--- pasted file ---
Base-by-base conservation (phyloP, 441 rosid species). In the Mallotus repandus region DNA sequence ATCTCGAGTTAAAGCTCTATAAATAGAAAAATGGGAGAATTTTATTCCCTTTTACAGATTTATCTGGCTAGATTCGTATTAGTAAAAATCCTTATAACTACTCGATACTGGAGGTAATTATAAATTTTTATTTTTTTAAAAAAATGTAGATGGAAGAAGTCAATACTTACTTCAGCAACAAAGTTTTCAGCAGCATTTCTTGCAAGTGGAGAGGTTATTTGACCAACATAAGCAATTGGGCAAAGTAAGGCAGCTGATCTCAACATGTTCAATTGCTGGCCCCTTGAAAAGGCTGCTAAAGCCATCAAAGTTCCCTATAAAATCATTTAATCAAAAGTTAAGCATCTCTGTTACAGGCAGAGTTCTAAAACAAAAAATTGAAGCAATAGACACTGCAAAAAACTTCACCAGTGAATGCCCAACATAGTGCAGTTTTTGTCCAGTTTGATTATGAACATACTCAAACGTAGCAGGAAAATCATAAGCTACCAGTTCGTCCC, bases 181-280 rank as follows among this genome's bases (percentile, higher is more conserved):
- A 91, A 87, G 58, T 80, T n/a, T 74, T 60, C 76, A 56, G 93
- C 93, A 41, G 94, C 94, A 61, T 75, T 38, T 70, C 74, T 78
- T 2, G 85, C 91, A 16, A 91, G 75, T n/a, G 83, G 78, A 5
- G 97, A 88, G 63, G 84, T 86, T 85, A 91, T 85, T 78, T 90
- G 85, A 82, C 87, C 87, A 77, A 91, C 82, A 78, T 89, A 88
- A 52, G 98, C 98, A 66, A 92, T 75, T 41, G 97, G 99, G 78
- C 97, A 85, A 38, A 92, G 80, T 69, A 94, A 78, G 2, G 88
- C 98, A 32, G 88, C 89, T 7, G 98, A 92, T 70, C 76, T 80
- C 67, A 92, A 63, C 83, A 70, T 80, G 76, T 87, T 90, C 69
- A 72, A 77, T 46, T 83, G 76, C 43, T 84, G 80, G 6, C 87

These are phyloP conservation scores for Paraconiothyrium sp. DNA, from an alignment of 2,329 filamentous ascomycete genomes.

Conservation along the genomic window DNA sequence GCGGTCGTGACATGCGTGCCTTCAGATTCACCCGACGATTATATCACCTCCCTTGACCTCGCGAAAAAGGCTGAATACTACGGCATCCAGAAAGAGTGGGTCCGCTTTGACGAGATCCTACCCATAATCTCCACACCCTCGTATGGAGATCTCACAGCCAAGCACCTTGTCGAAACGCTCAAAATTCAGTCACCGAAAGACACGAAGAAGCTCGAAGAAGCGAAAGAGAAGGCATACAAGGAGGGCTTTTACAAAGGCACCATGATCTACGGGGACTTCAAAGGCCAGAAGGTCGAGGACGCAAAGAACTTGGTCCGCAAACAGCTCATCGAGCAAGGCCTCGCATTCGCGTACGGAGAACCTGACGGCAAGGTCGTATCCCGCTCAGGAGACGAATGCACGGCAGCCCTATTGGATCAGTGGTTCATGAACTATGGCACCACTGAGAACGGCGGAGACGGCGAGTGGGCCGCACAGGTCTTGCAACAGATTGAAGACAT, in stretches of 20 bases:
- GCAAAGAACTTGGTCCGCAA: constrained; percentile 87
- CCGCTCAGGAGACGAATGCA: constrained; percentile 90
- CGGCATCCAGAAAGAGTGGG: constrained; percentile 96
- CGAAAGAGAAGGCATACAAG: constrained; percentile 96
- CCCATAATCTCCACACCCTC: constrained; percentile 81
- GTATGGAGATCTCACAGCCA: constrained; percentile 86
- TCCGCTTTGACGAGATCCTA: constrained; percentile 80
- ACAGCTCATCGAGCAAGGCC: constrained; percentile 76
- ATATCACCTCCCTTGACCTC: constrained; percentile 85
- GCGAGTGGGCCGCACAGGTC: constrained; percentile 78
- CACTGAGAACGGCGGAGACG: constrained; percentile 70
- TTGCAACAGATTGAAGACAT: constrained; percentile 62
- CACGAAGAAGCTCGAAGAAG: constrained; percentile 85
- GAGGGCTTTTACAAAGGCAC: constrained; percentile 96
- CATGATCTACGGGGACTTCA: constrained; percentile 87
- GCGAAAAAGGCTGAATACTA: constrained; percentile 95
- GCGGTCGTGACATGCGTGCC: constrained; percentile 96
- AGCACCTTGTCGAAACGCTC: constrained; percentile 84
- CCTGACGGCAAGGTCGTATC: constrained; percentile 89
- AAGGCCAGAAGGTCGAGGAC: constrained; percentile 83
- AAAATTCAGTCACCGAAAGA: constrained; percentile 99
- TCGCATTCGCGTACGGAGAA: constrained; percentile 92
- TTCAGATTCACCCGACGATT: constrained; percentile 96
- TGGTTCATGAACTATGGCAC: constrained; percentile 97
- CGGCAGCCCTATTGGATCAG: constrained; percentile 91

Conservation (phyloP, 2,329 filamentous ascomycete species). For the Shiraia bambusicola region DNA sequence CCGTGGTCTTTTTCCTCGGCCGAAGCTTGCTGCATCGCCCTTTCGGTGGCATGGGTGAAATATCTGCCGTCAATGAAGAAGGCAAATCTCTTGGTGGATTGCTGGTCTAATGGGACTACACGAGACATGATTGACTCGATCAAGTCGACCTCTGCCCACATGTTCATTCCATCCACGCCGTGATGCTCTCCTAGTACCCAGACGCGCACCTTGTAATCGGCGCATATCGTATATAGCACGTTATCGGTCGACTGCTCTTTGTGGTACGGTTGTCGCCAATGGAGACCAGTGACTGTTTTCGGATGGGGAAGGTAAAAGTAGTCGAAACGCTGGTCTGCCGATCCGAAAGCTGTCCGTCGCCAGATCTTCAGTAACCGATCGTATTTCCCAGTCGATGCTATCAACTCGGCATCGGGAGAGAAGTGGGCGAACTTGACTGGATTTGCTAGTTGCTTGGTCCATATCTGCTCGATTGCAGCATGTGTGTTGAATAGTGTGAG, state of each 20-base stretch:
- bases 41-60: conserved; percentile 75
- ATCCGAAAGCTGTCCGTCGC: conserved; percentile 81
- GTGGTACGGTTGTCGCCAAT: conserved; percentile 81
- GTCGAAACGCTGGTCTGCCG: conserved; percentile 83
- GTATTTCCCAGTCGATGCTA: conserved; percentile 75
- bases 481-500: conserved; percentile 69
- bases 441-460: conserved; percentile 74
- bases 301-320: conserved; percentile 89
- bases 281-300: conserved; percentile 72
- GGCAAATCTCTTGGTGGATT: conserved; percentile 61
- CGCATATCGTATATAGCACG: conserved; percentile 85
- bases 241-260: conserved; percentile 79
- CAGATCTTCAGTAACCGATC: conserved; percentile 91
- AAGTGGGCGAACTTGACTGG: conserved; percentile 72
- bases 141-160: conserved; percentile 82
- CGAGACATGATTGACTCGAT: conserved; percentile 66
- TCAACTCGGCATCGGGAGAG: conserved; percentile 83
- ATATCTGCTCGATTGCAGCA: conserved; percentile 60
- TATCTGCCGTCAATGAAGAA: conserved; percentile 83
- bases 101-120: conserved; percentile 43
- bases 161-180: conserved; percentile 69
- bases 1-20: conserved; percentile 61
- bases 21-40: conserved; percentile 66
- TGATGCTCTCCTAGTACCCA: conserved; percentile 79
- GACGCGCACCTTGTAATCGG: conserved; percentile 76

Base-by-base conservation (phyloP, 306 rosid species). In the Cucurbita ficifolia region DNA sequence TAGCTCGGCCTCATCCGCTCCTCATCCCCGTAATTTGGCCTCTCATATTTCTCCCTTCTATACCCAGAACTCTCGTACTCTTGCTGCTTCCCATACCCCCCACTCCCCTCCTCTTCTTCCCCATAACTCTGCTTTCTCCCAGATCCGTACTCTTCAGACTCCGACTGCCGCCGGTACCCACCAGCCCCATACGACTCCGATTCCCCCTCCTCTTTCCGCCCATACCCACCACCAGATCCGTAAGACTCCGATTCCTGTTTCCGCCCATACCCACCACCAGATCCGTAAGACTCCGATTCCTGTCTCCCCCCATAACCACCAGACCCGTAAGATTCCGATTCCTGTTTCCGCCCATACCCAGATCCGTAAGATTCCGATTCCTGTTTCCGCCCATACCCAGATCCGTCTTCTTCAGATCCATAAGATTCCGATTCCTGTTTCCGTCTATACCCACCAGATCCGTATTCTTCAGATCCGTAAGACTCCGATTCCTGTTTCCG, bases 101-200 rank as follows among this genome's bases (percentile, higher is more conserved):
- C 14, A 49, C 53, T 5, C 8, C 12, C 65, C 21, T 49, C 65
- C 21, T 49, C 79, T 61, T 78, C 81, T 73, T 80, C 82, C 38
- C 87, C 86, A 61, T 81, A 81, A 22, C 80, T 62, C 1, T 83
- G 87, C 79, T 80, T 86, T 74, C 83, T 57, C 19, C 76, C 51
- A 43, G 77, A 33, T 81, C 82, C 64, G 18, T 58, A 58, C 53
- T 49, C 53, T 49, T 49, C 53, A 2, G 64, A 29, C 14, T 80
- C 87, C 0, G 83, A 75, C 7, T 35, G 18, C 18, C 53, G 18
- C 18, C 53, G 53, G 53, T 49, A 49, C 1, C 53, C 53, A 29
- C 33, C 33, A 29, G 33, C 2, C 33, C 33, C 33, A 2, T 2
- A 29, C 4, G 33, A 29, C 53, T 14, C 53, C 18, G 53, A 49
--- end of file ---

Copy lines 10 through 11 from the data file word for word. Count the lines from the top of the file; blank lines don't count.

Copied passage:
- C 67, A 92, A 63, C 83, A 70, T 80, G 76, T 87, T 90, C 69
- A 72, A 77, T 46, T 83, G 76, C 43, T 84, G 80, G 6, C 87